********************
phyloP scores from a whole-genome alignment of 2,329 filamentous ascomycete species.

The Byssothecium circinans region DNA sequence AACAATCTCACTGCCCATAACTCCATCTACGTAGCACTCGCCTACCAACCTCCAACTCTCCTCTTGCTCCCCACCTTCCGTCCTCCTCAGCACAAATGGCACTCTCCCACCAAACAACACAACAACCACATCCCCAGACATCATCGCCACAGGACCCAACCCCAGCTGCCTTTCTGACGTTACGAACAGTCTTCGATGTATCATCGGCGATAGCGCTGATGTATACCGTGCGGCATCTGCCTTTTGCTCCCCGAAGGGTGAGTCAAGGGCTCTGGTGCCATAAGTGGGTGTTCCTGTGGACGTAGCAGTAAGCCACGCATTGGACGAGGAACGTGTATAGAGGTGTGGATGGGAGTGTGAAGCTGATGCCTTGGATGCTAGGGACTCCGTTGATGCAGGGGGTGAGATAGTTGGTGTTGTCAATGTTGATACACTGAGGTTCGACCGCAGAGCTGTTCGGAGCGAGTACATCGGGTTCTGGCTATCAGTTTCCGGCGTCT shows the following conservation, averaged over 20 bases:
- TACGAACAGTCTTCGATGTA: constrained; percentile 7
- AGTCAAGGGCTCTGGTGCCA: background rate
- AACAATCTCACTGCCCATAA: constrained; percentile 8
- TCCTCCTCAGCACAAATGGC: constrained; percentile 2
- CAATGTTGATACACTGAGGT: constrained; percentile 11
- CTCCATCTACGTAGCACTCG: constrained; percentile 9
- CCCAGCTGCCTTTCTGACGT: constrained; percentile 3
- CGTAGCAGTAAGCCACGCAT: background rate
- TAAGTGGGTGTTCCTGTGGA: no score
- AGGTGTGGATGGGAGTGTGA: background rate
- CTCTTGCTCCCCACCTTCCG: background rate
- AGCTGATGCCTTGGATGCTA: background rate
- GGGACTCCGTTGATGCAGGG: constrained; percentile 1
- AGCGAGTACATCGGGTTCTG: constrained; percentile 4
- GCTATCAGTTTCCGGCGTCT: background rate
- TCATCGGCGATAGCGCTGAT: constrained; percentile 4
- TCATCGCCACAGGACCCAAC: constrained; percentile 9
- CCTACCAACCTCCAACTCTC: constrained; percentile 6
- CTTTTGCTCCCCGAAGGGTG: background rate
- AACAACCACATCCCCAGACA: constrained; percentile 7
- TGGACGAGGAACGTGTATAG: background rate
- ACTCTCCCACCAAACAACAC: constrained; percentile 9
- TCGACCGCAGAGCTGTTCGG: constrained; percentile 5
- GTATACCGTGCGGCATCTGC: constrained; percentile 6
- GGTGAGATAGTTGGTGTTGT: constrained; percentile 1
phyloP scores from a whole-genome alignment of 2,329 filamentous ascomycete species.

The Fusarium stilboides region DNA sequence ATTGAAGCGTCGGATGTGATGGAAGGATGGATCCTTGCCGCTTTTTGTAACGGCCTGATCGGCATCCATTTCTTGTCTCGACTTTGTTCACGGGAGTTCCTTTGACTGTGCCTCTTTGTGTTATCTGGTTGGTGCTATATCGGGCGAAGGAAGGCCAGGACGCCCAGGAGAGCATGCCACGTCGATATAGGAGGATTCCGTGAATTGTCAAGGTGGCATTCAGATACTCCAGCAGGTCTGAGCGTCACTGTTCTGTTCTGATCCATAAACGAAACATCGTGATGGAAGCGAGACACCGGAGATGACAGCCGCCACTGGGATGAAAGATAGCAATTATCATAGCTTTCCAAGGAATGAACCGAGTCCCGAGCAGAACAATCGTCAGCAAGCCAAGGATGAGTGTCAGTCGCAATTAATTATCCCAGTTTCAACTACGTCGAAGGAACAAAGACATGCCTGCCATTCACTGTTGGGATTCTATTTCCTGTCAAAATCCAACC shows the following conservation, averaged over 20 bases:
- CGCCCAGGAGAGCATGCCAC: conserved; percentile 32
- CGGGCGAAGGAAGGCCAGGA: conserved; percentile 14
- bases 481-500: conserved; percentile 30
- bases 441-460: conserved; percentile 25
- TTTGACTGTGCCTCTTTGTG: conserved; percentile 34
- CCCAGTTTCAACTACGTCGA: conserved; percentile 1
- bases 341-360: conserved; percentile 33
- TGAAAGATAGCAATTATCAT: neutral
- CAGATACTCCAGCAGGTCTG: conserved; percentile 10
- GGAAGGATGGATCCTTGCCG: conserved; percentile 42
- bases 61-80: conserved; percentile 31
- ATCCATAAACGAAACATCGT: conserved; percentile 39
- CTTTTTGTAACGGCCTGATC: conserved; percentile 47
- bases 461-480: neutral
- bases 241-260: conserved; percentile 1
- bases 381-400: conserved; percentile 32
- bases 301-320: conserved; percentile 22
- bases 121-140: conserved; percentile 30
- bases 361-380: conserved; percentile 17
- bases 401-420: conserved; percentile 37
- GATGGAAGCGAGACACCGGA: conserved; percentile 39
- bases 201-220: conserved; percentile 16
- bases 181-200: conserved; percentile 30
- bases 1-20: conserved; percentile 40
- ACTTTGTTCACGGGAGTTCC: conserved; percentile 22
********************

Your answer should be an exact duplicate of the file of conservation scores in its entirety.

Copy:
phyloP scores from a whole-genome alignment of 2,329 filamentous ascomycete species.

The Byssothecium circinans region DNA sequence AACAATCTCACTGCCCATAACTCCATCTACGTAGCACTCGCCTACCAACCTCCAACTCTCCTCTTGCTCCCCACCTTCCGTCCTCCTCAGCACAAATGGCACTCTCCCACCAAACAACACAACAACCACATCCCCAGACATCATCGCCACAGGACCCAACCCCAGCTGCCTTTCTGACGTTACGAACAGTCTTCGATGTATCATCGGCGATAGCGCTGATGTATACCGTGCGGCATCTGCCTTTTGCTCCCCGAAGGGTGAGTCAAGGGCTCTGGTGCCATAAGTGGGTGTTCCTGTGGACGTAGCAGTAAGCCACGCATTGGACGAGGAACGTGTATAGAGGTGTGGATGGGAGTGTGAAGCTGATGCCTTGGATGCTAGGGACTCCGTTGATGCAGGGGGTGAGATAGTTGGTGTTGTCAATGTTGATACACTGAGGTTCGACCGCAGAGCTGTTCGGAGCGAGTACATCGGGTTCTGGCTATCAGTTTCCGGCGTCT shows the following conservation, averaged over 20 bases:
- TACGAACAGTCTTCGATGTA: constrained; percentile 7
- AGTCAAGGGCTCTGGTGCCA: background rate
- AACAATCTCACTGCCCATAA: constrained; percentile 8
- TCCTCCTCAGCACAAATGGC: constrained; percentile 2
- CAATGTTGATACACTGAGGT: constrained; percentile 11
- CTCCATCTACGTAGCACTCG: constrained; percentile 9
- CCCAGCTGCCTTTCTGACGT: constrained; percentile 3
- CGTAGCAGTAAGCCACGCAT: background rate
- TAAGTGGGTGTTCCTGTGGA: no score
- AGGTGTGGATGGGAGTGTGA: background rate
- CTCTTGCTCCCCACCTTCCG: background rate
- AGCTGATGCCTTGGATGCTA: background rate
- GGGACTCCGTTGATGCAGGG: constrained; percentile 1
- AGCGAGTACATCGGGTTCTG: constrained; percentile 4
- GCTATCAGTTTCCGGCGTCT: background rate
- TCATCGGCGATAGCGCTGAT: constrained; percentile 4
- TCATCGCCACAGGACCCAAC: constrained; percentile 9
- CCTACCAACCTCCAACTCTC: constrained; percentile 6
- CTTTTGCTCCCCGAAGGGTG: background rate
- AACAACCACATCCCCAGACA: constrained; percentile 7
- TGGACGAGGAACGTGTATAG: background rate
- ACTCTCCCACCAAACAACAC: constrained; percentile 9
- TCGACCGCAGAGCTGTTCGG: constrained; percentile 5
- GTATACCGTGCGGCATCTGC: constrained; percentile 6
- GGTGAGATAGTTGGTGTTGT: constrained; percentile 1
phyloP scores from a whole-genome alignment of 2,329 filamentous ascomycete species.

The Fusarium stilboides region DNA sequence ATTGAAGCGTCGGATGTGATGGAAGGATGGATCCTTGCCGCTTTTTGTAACGGCCTGATCGGCATCCATTTCTTGTCTCGACTTTGTTCACGGGAGTTCCTTTGACTGTGCCTCTTTGTGTTATCTGGTTGGTGCTATATCGGGCGAAGGAAGGCCAGGACGCCCAGGAGAGCATGCCACGTCGATATAGGAGGATTCCGTGAATTGTCAAGGTGGCATTCAGATACTCCAGCAGGTCTGAGCGTCACTGTTCTGTTCTGATCCATAAACGAAACATCGTGATGGAAGCGAGACACCGGAGATGACAGCCGCCACTGGGATGAAAGATAGCAATTATCATAGCTTTCCAAGGAATGAACCGAGTCCCGAGCAGAACAATCGTCAGCAAGCCAAGGATGAGTGTCAGTCGCAATTAATTATCCCAGTTTCAACTACGTCGAAGGAACAAAGACATGCCTGCCATTCACTGTTGGGATTCTATTTCCTGTCAAAATCCAACC shows the following conservation, averaged over 20 bases:
- CGCCCAGGAGAGCATGCCAC: conserved; percentile 32
- CGGGCGAAGGAAGGCCAGGA: conserved; percentile 14
- bases 481-500: conserved; percentile 30
- bases 441-460: conserved; percentile 25
- TTTGACTGTGCCTCTTTGTG: conserved; percentile 34
- CCCAGTTTCAACTACGTCGA: conserved; percentile 1
- bases 341-360: conserved; percentile 33
- TGAAAGATAGCAATTATCAT: neutral
- CAGATACTCCAGCAGGTCTG: conserved; percentile 10
- GGAAGGATGGATCCTTGCCG: conserved; percentile 42
- bases 61-80: conserved; percentile 31
- ATCCATAAACGAAACATCGT: conserved; percentile 39
- CTTTTTGTAACGGCCTGATC: conserved; percentile 47
- bases 461-480: neutral
- bases 241-260: conserved; percentile 1
- bases 381-400: conserved; percentile 32
- bases 301-320: conserved; percentile 22
- bases 121-140: conserved; percentile 30
- bases 361-380: conserved; percentile 17
- bases 401-420: conserved; percentile 37
- GATGGAAGCGAGACACCGGA: conserved; percentile 39
- bases 201-220: conserved; percentile 16
- bases 181-200: conserved; percentile 30
- bases 1-20: conserved; percentile 40
- ACTTTGTTCACGGGAGTTCC: conserved; percentile 22